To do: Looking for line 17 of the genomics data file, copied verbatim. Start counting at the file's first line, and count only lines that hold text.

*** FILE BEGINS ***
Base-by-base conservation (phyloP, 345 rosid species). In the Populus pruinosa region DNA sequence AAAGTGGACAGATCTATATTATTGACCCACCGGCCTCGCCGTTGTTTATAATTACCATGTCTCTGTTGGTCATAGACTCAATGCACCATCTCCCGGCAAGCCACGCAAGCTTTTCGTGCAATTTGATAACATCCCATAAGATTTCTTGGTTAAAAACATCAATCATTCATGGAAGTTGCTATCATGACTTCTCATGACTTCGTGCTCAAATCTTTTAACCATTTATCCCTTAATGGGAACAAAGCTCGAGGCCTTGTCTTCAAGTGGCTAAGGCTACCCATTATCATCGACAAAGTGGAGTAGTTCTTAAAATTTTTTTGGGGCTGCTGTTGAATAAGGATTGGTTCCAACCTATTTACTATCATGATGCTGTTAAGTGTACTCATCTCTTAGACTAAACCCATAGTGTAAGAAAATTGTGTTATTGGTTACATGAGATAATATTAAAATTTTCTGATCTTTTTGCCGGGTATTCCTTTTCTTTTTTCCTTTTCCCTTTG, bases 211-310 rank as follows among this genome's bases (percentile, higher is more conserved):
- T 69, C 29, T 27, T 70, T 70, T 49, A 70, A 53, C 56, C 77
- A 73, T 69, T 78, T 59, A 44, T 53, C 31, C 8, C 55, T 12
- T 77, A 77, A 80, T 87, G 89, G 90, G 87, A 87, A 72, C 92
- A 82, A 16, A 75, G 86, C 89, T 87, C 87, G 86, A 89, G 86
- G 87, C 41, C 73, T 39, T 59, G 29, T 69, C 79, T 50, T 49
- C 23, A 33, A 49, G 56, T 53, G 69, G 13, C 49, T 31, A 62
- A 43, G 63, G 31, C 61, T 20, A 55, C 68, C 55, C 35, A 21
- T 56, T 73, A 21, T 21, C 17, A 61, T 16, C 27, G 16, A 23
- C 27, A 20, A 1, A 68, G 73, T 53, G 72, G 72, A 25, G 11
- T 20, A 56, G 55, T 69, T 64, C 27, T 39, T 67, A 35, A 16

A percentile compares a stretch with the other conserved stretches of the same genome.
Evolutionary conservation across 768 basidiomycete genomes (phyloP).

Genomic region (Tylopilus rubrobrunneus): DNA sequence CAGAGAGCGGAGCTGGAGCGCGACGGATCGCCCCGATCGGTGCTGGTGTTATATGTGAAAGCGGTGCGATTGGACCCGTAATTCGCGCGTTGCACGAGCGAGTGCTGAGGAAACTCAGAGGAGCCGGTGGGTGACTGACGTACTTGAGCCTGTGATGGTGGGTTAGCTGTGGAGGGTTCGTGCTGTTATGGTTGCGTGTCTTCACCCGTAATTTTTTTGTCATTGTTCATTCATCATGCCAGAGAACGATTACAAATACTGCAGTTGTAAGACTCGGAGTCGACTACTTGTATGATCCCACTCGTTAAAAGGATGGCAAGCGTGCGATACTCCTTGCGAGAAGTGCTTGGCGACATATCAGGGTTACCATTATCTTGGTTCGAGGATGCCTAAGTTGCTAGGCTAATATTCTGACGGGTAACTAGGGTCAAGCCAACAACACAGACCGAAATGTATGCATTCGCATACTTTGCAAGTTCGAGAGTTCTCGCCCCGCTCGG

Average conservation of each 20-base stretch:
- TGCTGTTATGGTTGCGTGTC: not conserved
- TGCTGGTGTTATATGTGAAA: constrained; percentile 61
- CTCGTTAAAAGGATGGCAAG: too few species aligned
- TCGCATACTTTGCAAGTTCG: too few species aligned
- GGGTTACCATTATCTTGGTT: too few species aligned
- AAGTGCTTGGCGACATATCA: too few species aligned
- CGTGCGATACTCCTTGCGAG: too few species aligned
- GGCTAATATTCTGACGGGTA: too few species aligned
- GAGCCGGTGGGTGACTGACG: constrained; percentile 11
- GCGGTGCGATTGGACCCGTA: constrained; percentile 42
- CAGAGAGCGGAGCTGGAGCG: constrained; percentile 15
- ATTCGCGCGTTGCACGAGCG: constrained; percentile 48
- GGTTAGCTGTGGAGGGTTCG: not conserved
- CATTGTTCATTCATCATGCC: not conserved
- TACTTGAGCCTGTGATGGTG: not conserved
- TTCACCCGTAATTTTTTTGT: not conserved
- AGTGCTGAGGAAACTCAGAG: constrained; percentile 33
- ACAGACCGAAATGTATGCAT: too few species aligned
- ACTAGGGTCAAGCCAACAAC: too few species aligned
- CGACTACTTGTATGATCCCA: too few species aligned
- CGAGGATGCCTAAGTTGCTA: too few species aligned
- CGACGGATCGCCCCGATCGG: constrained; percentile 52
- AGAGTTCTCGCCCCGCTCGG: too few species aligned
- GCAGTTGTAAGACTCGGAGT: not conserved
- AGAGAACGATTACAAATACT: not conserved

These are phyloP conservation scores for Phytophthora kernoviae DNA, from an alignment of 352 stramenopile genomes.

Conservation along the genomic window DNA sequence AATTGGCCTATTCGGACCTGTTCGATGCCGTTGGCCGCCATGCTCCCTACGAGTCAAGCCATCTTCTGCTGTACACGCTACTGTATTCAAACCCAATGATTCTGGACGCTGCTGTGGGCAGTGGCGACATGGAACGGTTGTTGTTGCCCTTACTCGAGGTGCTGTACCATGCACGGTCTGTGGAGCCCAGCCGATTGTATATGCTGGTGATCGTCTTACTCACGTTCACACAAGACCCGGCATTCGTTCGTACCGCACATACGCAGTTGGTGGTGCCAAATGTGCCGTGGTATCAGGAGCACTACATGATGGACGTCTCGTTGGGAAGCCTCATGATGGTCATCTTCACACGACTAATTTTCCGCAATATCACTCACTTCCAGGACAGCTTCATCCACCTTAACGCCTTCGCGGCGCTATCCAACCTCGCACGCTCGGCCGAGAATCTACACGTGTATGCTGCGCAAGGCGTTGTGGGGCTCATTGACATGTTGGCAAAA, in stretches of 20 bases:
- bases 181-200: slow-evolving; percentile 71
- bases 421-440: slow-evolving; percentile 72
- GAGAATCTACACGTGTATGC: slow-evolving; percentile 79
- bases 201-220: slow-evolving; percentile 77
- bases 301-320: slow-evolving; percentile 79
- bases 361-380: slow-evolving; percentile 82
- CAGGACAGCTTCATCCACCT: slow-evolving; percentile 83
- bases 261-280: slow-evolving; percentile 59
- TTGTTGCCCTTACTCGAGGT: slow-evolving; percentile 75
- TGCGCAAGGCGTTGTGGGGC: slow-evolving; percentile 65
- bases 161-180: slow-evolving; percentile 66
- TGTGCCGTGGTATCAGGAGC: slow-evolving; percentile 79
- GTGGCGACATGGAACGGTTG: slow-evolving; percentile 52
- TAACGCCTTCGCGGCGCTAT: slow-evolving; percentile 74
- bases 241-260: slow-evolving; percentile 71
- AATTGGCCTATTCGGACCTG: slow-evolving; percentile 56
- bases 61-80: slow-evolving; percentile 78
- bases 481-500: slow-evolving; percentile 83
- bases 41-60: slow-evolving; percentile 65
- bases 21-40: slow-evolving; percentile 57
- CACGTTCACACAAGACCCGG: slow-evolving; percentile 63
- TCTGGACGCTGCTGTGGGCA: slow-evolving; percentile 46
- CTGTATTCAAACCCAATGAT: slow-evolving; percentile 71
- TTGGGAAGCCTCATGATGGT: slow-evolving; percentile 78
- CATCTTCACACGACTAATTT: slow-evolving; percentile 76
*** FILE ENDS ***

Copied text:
- TGCTGGTGTTATATGTGAAA: constrained; percentile 61